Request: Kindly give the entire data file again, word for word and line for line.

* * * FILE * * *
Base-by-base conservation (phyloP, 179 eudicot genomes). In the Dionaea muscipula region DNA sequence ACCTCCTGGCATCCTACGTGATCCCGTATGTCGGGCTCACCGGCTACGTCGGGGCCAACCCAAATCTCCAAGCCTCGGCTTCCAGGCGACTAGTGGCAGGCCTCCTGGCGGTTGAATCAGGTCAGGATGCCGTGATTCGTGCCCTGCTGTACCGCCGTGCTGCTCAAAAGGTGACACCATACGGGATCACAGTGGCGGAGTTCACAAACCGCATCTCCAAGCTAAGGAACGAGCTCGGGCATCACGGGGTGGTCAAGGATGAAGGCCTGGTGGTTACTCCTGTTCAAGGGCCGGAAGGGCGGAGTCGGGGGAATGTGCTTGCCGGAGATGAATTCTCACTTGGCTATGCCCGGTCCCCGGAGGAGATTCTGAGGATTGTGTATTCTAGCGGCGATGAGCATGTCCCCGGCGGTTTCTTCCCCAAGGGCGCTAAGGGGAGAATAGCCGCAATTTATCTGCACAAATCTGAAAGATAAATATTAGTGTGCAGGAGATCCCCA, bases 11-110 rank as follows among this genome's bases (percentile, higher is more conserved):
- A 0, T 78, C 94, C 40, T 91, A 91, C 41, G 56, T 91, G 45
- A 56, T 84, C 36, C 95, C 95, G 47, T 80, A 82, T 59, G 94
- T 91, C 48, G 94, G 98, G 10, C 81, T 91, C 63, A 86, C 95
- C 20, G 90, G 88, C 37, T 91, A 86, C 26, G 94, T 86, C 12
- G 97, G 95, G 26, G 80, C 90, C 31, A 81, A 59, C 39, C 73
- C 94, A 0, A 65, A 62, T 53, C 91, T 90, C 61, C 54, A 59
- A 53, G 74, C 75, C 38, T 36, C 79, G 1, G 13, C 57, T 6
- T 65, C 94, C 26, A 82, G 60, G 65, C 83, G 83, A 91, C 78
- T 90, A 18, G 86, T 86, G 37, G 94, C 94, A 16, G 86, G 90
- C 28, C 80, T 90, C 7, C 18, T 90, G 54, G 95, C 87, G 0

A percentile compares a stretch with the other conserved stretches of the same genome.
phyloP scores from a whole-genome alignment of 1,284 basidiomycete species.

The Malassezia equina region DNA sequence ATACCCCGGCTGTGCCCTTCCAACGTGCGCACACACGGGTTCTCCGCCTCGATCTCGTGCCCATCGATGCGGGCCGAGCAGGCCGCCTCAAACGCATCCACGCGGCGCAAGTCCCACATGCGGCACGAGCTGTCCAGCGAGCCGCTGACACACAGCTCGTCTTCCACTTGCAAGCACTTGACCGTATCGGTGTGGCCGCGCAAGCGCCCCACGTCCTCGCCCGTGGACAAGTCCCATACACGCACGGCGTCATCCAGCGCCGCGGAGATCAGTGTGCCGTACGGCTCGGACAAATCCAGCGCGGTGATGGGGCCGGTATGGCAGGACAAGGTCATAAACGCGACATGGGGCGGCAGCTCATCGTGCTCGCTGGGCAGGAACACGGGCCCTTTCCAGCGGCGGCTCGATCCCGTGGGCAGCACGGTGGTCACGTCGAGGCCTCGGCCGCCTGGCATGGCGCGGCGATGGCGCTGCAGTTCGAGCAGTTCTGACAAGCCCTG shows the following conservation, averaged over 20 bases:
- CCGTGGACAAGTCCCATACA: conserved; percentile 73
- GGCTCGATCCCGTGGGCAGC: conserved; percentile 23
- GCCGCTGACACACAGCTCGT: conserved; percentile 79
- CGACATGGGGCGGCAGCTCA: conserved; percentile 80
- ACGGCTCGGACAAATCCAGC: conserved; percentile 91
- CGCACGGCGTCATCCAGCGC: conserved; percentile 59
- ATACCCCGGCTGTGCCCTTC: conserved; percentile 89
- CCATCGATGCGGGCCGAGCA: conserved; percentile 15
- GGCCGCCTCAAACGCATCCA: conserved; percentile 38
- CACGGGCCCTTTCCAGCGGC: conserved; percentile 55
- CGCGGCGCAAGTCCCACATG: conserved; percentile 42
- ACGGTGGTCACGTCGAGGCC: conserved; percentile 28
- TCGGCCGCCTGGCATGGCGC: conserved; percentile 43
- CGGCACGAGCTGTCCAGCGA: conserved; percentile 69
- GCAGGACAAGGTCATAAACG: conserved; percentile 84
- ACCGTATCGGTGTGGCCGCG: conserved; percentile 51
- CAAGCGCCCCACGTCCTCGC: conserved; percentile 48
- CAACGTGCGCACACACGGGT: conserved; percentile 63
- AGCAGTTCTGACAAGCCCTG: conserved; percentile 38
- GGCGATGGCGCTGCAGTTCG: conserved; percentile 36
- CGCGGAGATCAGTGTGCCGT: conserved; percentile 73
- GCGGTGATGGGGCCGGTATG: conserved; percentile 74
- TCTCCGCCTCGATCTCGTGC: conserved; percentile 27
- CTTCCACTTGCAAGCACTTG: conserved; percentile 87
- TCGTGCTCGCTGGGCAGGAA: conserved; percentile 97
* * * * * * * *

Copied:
Base-by-base conservation (phyloP, 179 eudicot genomes). In the Dionaea muscipula region DNA sequence ACCTCCTGGCATCCTACGTGATCCCGTATGTCGGGCTCACCGGCTACGTCGGGGCCAACCCAAATCTCCAAGCCTCGGCTTCCAGGCGACTAGTGGCAGGCCTCCTGGCGGTTGAATCAGGTCAGGATGCCGTGATTCGTGCCCTGCTGTACCGCCGTGCTGCTCAAAAGGTGACACCATACGGGATCACAGTGGCGGAGTTCACAAACCGCATCTCCAAGCTAAGGAACGAGCTCGGGCATCACGGGGTGGTCAAGGATGAAGGCCTGGTGGTTACTCCTGTTCAAGGGCCGGAAGGGCGGAGTCGGGGGAATGTGCTTGCCGGAGATGAATTCTCACTTGGCTATGCCCGGTCCCCGGAGGAGATTCTGAGGATTGTGTATTCTAGCGGCGATGAGCATGTCCCCGGCGGTTTCTTCCCCAAGGGCGCTAAGGGGAGAATAGCCGCAATTTATCTGCACAAATCTGAAAGATAAATATTAGTGTGCAGGAGATCCCCA, bases 11-110 rank as follows among this genome's bases (percentile, higher is more conserved):
- A 0, T 78, C 94, C 40, T 91, A 91, C 41, G 56, T 91, G 45
- A 56, T 84, C 36, C 95, C 95, G 47, T 80, A 82, T 59, G 94
- T 91, C 48, G 94, G 98, G 10, C 81, T 91, C 63, A 86, C 95
- C 20, G 90, G 88, C 37, T 91, A 86, C 26, G 94, T 86, C 12
- G 97, G 95, G 26, G 80, C 90, C 31, A 81, A 59, C 39, C 73
- C 94, A 0, A 65, A 62, T 53, C 91, T 90, C 61, C 54, A 59
- A 53, G 74, C 75, C 38, T 36, C 79, G 1, G 13, C 57, T 6
- T 65, C 94, C 26, A 82, G 60, G 65, C 83, G 83, A 91, C 78
- T 90, A 18, G 86, T 86, G 37, G 94, C 94, A 16, G 86, G 90
- C 28, C 80, T 90, C 7, C 18, T 90, G 54, G 95, C 87, G 0

A percentile compares a stretch with the other conserved stretches of the same genome.
phyloP scores from a whole-genome alignment of 1,284 basidiomycete species.

The Malassezia equina region DNA sequence ATACCCCGGCTGTGCCCTTCCAACGTGCGCACACACGGGTTCTCCGCCTCGATCTCGTGCCCATCGATGCGGGCCGAGCAGGCCGCCTCAAACGCATCCACGCGGCGCAAGTCCCACATGCGGCACGAGCTGTCCAGCGAGCCGCTGACACACAGCTCGTCTTCCACTTGCAAGCACTTGACCGTATCGGTGTGGCCGCGCAAGCGCCCCACGTCCTCGCCCGTGGACAAGTCCCATACACGCACGGCGTCATCCAGCGCCGCGGAGATCAGTGTGCCGTACGGCTCGGACAAATCCAGCGCGGTGATGGGGCCGGTATGGCAGGACAAGGTCATAAACGCGACATGGGGCGGCAGCTCATCGTGCTCGCTGGGCAGGAACACGGGCCCTTTCCAGCGGCGGCTCGATCCCGTGGGCAGCACGGTGGTCACGTCGAGGCCTCGGCCGCCTGGCATGGCGCGGCGATGGCGCTGCAGTTCGAGCAGTTCTGACAAGCCCTG shows the following conservation, averaged over 20 bases:
- CCGTGGACAAGTCCCATACA: conserved; percentile 73
- GGCTCGATCCCGTGGGCAGC: conserved; percentile 23
- GCCGCTGACACACAGCTCGT: conserved; percentile 79
- CGACATGGGGCGGCAGCTCA: conserved; percentile 80
- ACGGCTCGGACAAATCCAGC: conserved; percentile 91
- CGCACGGCGTCATCCAGCGC: conserved; percentile 59
- ATACCCCGGCTGTGCCCTTC: conserved; percentile 89
- CCATCGATGCGGGCCGAGCA: conserved; percentile 15
- GGCCGCCTCAAACGCATCCA: conserved; percentile 38
- CACGGGCCCTTTCCAGCGGC: conserved; percentile 55
- CGCGGCGCAAGTCCCACATG: conserved; percentile 42
- ACGGTGGTCACGTCGAGGCC: conserved; percentile 28
- TCGGCCGCCTGGCATGGCGC: conserved; percentile 43
- CGGCACGAGCTGTCCAGCGA: conserved; percentile 69
- GCAGGACAAGGTCATAAACG: conserved; percentile 84
- ACCGTATCGGTGTGGCCGCG: conserved; percentile 51
- CAAGCGCCCCACGTCCTCGC: conserved; percentile 48
- CAACGTGCGCACACACGGGT: conserved; percentile 63
- AGCAGTTCTGACAAGCCCTG: conserved; percentile 38
- GGCGATGGCGCTGCAGTTCG: conserved; percentile 36
- CGCGGAGATCAGTGTGCCGT: conserved; percentile 73
- GCGGTGATGGGGCCGGTATG: conserved; percentile 74
- TCTCCGCCTCGATCTCGTGC: conserved; percentile 27
- CTTCCACTTGCAAGCACTTG: conserved; percentile 87
- TCGTGCTCGCTGGGCAGGAA: conserved; percentile 97